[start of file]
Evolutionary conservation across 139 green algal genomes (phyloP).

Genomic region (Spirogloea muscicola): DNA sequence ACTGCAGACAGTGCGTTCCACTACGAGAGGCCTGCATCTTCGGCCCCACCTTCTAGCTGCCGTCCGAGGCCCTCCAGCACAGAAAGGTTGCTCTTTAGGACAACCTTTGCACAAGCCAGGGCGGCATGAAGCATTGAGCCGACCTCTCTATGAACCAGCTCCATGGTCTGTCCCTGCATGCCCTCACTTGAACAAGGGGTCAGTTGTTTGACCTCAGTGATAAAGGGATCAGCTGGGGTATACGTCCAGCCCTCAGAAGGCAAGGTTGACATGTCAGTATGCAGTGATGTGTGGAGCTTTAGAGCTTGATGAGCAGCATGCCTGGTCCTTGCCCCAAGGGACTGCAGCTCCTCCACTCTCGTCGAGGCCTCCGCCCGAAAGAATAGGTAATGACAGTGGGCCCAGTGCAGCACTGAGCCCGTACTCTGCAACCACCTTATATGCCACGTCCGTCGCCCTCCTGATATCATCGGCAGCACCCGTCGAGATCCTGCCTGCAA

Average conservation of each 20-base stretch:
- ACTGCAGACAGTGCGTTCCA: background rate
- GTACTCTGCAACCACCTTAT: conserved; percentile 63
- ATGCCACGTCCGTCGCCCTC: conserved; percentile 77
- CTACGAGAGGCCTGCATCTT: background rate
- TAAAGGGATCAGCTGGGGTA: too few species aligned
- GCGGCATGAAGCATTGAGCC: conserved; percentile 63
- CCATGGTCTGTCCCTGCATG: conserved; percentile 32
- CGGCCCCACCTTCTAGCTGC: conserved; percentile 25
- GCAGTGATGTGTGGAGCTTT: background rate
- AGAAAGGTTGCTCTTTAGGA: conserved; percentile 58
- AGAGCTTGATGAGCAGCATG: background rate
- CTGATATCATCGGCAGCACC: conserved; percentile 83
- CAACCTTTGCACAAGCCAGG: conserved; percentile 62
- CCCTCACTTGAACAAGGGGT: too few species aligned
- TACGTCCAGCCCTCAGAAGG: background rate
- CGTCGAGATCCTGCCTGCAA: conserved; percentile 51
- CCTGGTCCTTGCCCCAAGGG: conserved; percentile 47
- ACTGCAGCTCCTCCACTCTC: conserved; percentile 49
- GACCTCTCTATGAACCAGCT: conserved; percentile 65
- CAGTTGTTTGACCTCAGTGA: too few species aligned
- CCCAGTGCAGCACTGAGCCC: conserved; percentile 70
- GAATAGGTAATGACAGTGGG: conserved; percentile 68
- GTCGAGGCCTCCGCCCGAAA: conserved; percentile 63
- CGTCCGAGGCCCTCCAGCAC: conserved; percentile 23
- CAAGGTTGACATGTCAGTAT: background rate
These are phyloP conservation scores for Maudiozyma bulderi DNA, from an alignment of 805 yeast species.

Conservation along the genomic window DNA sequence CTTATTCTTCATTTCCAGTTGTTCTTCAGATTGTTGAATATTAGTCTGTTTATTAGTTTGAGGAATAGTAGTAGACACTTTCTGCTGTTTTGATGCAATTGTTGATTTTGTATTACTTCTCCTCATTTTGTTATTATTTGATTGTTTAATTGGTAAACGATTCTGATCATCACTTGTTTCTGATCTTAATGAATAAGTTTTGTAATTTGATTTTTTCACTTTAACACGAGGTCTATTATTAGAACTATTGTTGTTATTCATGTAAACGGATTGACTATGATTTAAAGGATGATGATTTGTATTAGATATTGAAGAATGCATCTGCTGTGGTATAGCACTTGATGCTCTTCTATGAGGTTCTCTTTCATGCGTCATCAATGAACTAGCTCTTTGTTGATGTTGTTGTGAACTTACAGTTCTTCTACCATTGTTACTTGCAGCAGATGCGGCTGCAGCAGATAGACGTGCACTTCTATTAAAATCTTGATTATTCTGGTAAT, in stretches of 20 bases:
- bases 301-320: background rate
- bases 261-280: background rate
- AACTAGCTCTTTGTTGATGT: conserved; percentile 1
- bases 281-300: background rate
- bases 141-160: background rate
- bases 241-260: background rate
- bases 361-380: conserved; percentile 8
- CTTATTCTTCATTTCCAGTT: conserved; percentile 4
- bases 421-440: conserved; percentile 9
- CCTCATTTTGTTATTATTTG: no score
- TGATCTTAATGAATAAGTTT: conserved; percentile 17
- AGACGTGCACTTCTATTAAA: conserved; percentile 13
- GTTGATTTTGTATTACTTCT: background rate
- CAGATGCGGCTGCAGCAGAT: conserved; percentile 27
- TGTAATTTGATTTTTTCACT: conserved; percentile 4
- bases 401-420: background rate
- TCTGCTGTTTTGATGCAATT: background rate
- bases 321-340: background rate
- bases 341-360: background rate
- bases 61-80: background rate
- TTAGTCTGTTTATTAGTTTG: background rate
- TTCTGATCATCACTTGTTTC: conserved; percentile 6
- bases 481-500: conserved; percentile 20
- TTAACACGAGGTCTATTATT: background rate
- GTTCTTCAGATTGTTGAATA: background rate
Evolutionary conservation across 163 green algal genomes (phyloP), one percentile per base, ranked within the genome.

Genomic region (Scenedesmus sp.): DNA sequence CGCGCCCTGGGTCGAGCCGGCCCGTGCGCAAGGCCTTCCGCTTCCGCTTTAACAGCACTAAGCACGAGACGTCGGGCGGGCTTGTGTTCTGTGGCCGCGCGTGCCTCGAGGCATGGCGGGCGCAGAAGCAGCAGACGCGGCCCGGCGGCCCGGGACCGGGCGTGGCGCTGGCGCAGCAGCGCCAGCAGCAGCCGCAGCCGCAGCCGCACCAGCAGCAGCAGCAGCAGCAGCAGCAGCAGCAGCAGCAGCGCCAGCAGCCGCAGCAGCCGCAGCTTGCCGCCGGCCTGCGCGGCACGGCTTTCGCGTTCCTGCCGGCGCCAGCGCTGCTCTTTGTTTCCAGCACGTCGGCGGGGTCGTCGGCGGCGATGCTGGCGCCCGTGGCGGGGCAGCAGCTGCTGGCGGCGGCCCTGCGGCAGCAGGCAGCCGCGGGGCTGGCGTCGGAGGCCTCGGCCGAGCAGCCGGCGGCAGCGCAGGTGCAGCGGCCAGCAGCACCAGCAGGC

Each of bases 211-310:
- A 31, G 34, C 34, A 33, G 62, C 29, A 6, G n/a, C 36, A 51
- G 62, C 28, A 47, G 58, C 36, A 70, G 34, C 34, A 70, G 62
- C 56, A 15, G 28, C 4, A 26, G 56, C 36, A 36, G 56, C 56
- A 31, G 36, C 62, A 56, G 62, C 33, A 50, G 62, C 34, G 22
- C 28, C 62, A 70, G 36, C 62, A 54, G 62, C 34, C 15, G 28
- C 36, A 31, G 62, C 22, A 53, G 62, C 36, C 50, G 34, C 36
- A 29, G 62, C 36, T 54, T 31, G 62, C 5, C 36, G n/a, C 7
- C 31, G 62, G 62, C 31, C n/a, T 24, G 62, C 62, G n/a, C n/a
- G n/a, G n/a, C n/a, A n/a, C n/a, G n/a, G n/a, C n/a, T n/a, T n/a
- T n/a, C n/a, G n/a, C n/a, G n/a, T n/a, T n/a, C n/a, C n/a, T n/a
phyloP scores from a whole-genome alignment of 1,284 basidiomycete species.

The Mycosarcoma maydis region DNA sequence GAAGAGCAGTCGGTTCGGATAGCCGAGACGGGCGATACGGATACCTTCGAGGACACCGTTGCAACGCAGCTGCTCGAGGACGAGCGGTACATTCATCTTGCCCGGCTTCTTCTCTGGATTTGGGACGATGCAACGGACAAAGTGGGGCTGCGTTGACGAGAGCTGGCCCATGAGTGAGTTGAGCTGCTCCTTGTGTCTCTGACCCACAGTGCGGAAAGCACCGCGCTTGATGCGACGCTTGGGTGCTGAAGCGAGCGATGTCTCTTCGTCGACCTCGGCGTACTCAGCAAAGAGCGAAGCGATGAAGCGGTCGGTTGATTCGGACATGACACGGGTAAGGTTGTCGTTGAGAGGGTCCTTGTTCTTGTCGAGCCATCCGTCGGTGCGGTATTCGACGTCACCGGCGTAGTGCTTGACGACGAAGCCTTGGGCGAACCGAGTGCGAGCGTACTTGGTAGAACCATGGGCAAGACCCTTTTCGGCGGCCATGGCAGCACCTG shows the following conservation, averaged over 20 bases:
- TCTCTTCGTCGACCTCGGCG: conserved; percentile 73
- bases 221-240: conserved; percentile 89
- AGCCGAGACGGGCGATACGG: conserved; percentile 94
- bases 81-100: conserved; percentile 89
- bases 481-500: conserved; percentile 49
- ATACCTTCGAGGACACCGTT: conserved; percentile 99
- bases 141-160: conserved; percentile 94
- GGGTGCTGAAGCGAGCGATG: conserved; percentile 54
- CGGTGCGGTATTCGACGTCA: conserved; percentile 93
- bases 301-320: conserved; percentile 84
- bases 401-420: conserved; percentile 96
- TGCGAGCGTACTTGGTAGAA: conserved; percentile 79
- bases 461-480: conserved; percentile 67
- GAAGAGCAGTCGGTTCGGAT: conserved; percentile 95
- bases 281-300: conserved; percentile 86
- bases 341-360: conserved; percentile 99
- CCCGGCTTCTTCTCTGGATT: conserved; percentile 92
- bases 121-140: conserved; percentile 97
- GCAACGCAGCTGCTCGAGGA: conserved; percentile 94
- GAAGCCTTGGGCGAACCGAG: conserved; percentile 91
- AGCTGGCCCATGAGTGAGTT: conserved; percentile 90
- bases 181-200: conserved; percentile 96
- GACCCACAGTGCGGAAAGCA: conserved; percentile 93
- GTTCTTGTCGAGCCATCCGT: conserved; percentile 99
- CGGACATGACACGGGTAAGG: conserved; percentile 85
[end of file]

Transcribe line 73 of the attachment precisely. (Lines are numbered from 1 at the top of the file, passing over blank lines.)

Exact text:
- AGCCGAGACGGGCGATACGG: conserved; percentile 94